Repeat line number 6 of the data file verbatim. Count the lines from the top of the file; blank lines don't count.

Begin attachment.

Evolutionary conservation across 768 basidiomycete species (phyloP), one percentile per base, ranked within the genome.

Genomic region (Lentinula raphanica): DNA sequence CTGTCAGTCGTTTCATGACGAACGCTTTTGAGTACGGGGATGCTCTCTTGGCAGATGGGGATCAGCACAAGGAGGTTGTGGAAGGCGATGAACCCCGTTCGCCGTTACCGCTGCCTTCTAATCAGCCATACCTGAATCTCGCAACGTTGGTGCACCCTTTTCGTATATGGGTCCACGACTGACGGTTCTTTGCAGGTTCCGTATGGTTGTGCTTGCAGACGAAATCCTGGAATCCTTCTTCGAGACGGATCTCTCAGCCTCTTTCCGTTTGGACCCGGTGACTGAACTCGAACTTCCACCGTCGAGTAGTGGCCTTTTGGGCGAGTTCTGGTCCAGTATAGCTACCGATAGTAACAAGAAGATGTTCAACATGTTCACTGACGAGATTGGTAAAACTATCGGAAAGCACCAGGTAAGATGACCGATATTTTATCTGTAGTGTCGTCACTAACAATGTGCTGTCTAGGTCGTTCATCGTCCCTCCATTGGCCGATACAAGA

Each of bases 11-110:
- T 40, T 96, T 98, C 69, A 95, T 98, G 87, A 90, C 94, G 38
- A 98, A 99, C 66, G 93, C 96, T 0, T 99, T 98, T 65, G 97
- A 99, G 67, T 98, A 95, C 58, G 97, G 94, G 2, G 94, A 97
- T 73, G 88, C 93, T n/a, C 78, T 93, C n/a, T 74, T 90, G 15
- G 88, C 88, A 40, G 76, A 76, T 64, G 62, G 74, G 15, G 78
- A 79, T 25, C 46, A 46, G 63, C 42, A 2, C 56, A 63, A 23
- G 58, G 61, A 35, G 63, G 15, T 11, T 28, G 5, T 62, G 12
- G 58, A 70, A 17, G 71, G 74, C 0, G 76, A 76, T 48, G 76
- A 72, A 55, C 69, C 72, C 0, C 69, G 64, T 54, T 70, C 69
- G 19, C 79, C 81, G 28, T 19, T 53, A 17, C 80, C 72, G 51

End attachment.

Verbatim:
- A 99, G 67, T 98, A 95, C 58, G 97, G 94, G 2, G 94, A 97